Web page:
Nicole FaithComment

February: I was wondering...

Nicole FaithComment
February: I was wondering...
New York City for vegans

Welcome to the first installment of the "I was wondering.." monthly series where I answer all your questions about traveling to and living in New York.

Where should I stay when I visit New York?

While it might be tempting to stay on the outskirts of New York (in an outer borough like Queens or Brooklyn) to save a buck- trust me when I say your trip will be so much more pleasurable when you're in Manhattan. Anything below 90th Street is fair game and conducive to having a great time. The last thing you want to worry about is getting back to your hotel or Airbnb late at night and racking up a cab bill because you couldn't figure out the subway line. Or choosing a sketchy area that's barren and takes 20 minutes to walk to the subway.

Manhattan is what you think of when you think of New York City and if you choose a neighborhood like Soho, Lower East Side, West Village, Flatiron or Midtown you'll be able to walk to a lot of things which saves money and time. The type of accommodation is entirely up to you- Manhattan does have hostels and Airbnbs. I personally prefer to stay in hotels when I travel (there's something about maid service and fresh towels) but I don't think I've seen a decent hotel room for less than $150 a night in New York. That means you might spend a little more than you thought on sleeping accommodations but in my personal opinion that's not an area to skimp on. Yes, you might only be sleeping there but do you really want to get ready and go to bed in a hole in the wall? Didn't think so. Some call it "New York charm", I just call it dirty.

Space is at a premium, even in nice hotels. This is to be expected and doesn't minimize a room's value.

I'm a believer in booking flights and hotels together to get the best deal. I love Orbitz and have heard good things about Expedia.

There really aren't any vegan-only hotels in New York. In fact, most hotels won't have vegan food at all unless you count fruit. This is why staying in Manhattan, where there are myriad vegan restaurants and supermarkets is so important. Wake up, grab breakfast. Heading back to your room, grab a snack.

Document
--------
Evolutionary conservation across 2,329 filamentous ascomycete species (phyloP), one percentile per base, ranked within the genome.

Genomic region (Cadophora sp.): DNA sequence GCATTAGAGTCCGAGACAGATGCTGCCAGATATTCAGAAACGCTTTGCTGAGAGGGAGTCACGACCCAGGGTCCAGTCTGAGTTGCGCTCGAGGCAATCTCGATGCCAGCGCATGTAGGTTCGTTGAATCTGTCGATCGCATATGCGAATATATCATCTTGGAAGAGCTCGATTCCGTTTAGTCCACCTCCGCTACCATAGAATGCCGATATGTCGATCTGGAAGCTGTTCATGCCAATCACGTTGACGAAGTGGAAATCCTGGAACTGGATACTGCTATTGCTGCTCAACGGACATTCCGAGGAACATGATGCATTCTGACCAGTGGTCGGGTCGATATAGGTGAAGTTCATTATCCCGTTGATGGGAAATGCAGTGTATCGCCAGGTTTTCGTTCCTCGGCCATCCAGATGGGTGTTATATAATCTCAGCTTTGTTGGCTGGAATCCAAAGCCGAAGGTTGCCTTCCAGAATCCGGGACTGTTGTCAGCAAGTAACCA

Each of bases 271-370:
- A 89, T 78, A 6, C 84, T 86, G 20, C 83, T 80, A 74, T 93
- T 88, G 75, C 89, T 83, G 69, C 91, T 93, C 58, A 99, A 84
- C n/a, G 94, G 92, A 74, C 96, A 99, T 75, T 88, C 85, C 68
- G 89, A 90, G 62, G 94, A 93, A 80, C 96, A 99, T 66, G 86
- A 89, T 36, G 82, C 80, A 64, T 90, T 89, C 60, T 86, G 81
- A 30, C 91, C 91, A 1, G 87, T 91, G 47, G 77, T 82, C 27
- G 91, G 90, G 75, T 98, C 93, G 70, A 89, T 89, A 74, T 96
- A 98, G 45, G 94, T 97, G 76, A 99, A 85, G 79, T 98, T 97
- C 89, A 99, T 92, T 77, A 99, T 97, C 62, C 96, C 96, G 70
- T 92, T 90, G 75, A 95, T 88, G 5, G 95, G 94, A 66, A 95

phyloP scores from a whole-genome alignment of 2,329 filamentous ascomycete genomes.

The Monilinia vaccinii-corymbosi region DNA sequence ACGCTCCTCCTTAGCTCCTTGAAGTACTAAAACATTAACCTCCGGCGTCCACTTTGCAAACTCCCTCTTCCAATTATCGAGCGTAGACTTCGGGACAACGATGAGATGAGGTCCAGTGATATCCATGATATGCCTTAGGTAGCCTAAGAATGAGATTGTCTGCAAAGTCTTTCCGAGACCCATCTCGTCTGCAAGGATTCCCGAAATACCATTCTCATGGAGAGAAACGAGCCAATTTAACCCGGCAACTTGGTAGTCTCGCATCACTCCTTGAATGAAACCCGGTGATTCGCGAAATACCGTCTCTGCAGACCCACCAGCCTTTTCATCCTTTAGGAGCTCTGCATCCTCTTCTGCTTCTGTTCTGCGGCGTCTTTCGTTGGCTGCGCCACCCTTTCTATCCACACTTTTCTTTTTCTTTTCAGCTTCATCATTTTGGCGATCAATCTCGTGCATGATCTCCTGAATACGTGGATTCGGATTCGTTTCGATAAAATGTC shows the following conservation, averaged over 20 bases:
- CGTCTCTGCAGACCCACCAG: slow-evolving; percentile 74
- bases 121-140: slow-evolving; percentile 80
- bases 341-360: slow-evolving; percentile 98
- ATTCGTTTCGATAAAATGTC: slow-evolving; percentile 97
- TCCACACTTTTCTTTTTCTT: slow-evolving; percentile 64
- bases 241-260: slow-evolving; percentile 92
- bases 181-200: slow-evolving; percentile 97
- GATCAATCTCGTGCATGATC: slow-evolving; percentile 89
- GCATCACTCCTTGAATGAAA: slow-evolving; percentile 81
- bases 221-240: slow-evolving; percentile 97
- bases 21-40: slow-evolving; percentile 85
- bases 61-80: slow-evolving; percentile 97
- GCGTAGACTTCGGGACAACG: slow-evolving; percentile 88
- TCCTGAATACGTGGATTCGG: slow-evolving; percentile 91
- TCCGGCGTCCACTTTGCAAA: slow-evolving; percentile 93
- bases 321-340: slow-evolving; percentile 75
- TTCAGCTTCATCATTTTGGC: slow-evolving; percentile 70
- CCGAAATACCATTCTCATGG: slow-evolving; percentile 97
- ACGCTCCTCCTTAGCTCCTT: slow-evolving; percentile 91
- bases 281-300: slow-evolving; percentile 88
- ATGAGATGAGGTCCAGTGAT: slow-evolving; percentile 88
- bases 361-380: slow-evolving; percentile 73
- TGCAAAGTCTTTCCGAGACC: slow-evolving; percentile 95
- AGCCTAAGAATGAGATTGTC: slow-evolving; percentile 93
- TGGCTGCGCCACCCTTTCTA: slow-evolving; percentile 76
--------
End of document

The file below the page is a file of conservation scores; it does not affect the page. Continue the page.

See? You're feeling better informed already.

Are there any free things to do in New York City? It seems so expensive.

While New York City is a very expensive city on all fronts (rent, transportation, food) there are so many (and I mean so many) free things to do. Here's a few:

  • Wander the streets admiring the architecture; each neighborhood has a distinct style.
  • Window shop, especially during the winter. The stores on Fifth Avenue spend months putting together captivating window displays for the public to ooo and ahh over.
  • Contemplate your existence at one of the many parks! My personal favorites are Washington Square Park and the Hudson River Park (this overlooks, you guessed it, the river).
  • While you're at a park, people watch!
  • Explore the galleries in Chelsea, all free to enter!
  • I'm sure you've heard of a little museum called The Met. Did you know their entry fee is donation based? Yup! This means you can give as little as a penny to gain entrance. As close to free as museums come! 
  • Visit the New York Public Library. Free to enter, read, hang and even surf the web with their wifi. The real treasure though is the historic decor. It transports you back to a time when people actually checked books out of libraries.